• An employee has a right to have a paid long leave in the case of an accident, injury or pregnancy etc. (T-vox.org, 2014)

 

Q (6) You should explain the role of ACAS generally, but also specify how it can (and has) helped resolved disputes, giving examples from the travel and tourism sector where possible.

ACAS is an organization that generally deals with improving the employee and the employer relationship and make them more productive in a work place. ACAS also provide up-to-date information, high quality training, and solution to problem between employers and employees.

ACAS provides its services in many forms such as the ACAS advisors can visit the office, they provide consultancy and quality training on resolving issues between employees and their employers. There are many success stories in the credit of ACAS. In some cases ACAS has dramatically transformed organizational performance.

 

 

 

 

 

 

 

 

 

References

Hamlett, K. (2014). How Do Labor Unions Work?. Small Business – Chron.com. Retrieved 5 June 2014, from http://smallbusiness.chron.com/labor-unions-work-2924.html

 

Adviceguide.org.uk,. (2014). Citizens Advice – Basic rights at work. Retrieved 5 June 2014, from http://www.adviceguide.org.uk/wales/work_w/work_rights_at_work_e/basic_rights_at_work.htm#h_wages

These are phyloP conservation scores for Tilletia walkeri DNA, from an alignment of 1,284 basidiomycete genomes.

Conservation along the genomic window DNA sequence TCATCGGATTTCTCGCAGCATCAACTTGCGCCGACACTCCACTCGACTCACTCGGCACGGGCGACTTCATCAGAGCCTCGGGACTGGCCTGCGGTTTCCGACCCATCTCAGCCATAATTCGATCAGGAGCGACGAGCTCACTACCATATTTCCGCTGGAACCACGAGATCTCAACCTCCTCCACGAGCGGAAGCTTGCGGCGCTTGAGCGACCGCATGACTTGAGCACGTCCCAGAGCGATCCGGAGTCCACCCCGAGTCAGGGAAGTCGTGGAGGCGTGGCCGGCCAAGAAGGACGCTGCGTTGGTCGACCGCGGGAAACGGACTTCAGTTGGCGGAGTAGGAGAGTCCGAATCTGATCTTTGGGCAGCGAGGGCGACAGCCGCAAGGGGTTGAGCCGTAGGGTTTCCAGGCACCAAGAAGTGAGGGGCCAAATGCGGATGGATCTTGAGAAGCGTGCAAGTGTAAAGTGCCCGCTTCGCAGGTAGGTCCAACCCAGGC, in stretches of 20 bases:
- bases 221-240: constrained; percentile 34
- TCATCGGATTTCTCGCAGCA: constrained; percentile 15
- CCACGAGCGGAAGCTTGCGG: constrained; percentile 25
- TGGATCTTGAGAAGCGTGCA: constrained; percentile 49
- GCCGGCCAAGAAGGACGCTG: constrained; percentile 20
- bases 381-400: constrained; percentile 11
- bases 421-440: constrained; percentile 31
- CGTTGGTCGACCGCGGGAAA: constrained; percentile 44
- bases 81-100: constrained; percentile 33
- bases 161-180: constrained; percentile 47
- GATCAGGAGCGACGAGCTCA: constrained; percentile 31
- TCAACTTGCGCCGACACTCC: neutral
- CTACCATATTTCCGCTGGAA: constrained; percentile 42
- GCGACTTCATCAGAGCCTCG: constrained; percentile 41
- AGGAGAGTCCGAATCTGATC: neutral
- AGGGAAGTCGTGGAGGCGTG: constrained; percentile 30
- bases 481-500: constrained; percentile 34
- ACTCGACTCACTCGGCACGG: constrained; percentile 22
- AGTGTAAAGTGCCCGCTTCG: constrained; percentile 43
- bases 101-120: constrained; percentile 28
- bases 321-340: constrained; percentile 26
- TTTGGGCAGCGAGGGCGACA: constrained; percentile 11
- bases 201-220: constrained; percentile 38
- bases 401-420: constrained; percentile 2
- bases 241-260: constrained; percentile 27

Adviceguide.org.uk,. (2014). Citizens Advice – Rights to pay. Retrieved 5 June 2014, from http://www.adviceguide.org.uk/wales/work_w/work_rights_at_work_e/rights_to_pay.htm

 

Gov.uk,. (2013). Equality Act 2010: guidance – Detailed guidance – GOV.UK. Retrieved 6 June 2014, from https://www.gov.uk/equality-act-2010-guidance

 

Morrisey, B. (2014). What are Your Employment Rights?. Aboutequalopportunities.co.uk. Retrieved 6 June 2014, from http://www.aboutequalopportunities.co.uk/employment-rights.html

 

ACAS Facts. (n.d.) (1st ed., p. 4)

 

Hse.gov.uk,. (2014). Catering – Hospitality Industry Liaison Forum. Retrieved 6 June 2014, from http://www.hse.gov.uk/catering/forum.htm

 

Equality Act 2010: What do i need to know? A summary guide your rights.. (2014) (1st ed., p. 1). Retrieved from www.adviceguide.org.uk/england/equlity_act_2010_overview.pdf

 

T-vox.org,. (2014). Employment Rights Act 1996 – T-Vox. Retrieved 6 June 2014, from http://www.t-vox.org/index.php?title=Employment_Rights_Act_1996